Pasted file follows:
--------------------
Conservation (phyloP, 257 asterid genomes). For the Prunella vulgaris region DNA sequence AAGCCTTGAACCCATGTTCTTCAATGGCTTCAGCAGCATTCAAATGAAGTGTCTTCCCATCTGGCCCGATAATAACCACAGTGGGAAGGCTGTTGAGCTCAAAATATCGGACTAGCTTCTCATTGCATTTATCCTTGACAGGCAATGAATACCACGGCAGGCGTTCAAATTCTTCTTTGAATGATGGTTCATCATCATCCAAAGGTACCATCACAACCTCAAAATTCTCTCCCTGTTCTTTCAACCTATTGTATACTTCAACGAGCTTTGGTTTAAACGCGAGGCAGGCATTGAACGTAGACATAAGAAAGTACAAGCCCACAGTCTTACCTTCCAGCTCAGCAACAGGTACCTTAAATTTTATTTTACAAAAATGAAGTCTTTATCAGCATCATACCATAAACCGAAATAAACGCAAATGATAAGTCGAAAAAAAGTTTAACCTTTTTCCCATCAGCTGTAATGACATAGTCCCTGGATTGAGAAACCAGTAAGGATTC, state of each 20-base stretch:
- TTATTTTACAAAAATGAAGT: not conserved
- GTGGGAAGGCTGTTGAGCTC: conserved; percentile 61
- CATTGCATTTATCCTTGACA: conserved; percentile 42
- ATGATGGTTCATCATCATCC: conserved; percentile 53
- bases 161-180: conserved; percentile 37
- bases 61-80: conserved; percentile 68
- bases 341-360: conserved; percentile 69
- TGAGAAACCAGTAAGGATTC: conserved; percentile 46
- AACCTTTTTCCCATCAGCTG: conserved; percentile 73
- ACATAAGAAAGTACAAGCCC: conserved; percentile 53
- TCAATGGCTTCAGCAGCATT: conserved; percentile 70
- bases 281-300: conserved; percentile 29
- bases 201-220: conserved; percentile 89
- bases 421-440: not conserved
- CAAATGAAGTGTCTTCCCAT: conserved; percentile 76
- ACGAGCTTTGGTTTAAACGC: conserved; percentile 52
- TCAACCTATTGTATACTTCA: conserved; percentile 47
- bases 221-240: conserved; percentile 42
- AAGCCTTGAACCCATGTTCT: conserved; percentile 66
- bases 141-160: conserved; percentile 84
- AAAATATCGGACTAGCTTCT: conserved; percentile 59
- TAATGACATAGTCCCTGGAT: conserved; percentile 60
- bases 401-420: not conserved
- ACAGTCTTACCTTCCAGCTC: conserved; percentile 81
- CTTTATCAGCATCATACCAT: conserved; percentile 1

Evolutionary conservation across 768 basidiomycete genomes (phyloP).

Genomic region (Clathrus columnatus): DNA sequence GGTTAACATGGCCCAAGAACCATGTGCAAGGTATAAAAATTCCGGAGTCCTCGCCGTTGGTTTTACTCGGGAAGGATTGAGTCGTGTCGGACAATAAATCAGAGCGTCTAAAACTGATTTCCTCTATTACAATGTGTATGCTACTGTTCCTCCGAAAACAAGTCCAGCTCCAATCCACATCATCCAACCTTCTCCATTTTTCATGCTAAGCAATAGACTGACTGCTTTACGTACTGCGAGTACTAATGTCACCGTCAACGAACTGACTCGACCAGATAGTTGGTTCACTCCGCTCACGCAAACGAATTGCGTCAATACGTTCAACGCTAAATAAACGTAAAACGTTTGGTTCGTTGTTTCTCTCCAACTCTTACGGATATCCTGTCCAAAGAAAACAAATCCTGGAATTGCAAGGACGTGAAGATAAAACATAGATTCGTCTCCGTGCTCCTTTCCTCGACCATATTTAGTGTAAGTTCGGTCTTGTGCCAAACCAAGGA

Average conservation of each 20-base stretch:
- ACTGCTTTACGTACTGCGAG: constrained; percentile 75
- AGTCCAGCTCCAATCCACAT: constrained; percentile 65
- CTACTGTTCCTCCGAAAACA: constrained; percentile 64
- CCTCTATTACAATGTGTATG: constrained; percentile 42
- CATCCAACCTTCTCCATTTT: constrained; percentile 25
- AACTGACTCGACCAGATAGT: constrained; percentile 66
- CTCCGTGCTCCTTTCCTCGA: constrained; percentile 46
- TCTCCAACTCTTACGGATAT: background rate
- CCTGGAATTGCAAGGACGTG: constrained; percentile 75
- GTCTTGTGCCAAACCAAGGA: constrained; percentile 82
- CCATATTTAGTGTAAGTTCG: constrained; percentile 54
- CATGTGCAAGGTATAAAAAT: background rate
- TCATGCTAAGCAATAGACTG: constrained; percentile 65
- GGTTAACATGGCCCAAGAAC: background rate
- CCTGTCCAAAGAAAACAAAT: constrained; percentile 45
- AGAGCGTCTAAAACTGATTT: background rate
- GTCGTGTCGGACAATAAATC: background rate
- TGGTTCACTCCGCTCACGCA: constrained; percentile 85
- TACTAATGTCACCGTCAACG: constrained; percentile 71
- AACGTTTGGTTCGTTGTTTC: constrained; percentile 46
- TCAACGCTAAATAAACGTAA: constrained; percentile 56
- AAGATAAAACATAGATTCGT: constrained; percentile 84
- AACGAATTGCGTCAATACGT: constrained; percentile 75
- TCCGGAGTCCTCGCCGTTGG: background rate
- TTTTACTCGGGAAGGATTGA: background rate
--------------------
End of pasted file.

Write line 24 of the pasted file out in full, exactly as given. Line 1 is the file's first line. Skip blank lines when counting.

- bases 401-420: not conserved